To diagnose a tapeworm infection, doctors usually examine a stool sample for tapeworm segments. Doctors may need to get a couple of samples because tapeworms don't always show up in every sample.
Doctors can easily cure a tapeworm infection with prescription anti-parasite drugs. Often, just one dose is enough.
Tapeworm infection isn't usually serious and most kids have no complications. But in a few rare cases, large tapeworms can block up a child's intestines, appendix, bile duct, or pancreatic duct. This can lead to things like appendicitis or inflamed gall bladder — not pleasant, but they can be treated.
Cysticercosis is a much more serious condition. If a doctor thinks a person has cysticercosis, he or she might recommend a CT scan (also called CAT scan) or magnetic resonance imaging (MRI) of the brain to check for cysts. Doctors also may prescribe anti-inflammatory drugs, like steroids, for cysticercosis infections. If a child has seizures, doctors may prescribe anti-epilepsy medications.
If a child gets hydrocephalus because of cysticercosis, doctors might put in a shunt to drain excess fluid. Surgeons will remove cysts if they pose a threat to the eyes, liver, lungs, heart, or other organs.
You can protect your family from tapeworm infections by always following these tips:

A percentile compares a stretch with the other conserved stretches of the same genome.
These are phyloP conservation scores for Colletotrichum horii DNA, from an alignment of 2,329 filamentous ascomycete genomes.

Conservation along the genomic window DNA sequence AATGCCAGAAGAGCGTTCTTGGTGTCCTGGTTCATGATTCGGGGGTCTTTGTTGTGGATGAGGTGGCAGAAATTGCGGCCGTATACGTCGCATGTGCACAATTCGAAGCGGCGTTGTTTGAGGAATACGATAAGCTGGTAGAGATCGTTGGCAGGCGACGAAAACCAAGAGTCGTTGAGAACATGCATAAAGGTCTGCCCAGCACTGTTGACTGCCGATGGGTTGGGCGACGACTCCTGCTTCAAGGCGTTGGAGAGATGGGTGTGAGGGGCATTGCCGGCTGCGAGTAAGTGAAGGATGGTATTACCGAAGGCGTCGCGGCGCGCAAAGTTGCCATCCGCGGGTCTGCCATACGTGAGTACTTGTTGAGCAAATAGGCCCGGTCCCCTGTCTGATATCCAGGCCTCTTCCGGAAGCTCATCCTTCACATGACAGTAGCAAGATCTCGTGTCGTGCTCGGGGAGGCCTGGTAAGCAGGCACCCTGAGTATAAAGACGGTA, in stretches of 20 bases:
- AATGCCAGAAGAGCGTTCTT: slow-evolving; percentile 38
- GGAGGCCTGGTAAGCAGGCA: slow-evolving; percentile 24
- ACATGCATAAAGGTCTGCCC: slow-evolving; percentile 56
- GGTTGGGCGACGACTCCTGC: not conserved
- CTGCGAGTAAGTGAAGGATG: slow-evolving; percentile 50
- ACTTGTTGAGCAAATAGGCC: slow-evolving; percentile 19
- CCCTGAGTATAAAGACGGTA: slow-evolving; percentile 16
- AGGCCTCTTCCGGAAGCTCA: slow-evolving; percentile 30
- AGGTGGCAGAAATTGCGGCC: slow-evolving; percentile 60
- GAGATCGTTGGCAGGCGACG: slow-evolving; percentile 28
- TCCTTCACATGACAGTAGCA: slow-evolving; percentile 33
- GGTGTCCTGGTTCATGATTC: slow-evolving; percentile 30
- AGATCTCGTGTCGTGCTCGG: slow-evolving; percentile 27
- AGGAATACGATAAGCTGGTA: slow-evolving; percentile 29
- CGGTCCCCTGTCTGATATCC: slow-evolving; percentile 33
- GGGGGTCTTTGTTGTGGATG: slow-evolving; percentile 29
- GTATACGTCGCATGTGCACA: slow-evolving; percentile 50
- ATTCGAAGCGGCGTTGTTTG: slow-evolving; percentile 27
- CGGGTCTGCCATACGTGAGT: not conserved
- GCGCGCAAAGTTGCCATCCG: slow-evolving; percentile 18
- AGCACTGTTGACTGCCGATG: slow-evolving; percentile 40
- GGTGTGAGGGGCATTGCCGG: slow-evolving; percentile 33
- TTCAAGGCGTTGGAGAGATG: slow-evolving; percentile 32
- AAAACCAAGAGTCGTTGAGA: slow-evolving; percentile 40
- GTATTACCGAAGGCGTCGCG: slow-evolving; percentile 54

Wash your hands thoroughly and often with soap and hot water, especially after using the bathroom and before touching food. Teach your kids to do the same.
Thoroughly cook meat until juices run clear and the centers are no longer pink.
Cook fish until it is solid in color (no longer clear) and flakes when separated with a fork.
Freeze meat for 24 hours before cooking to kill tapeworm eggs.
Here are some things you should do if you're in a place where tapeworm infections are common:
Wash and cook all fruits and vegetables with safe water.
Avoid raw or undercooked meat and fish, raw fruits and vegetables that you aren't able to peel yourself, and any food from street vendors.
Drink only water boiled for a least a minute, bottled water (carbonated is more reliable than regular), or other beverages in bottles and cans. Wipe the top of cans and bottles before you drink from them or use a straw. Avoid fountain drinks and ice cubes.
Most tapeworm infections are harmless. But it's always a good idea to take your child to a doctor to get checked out if he or she has symptoms.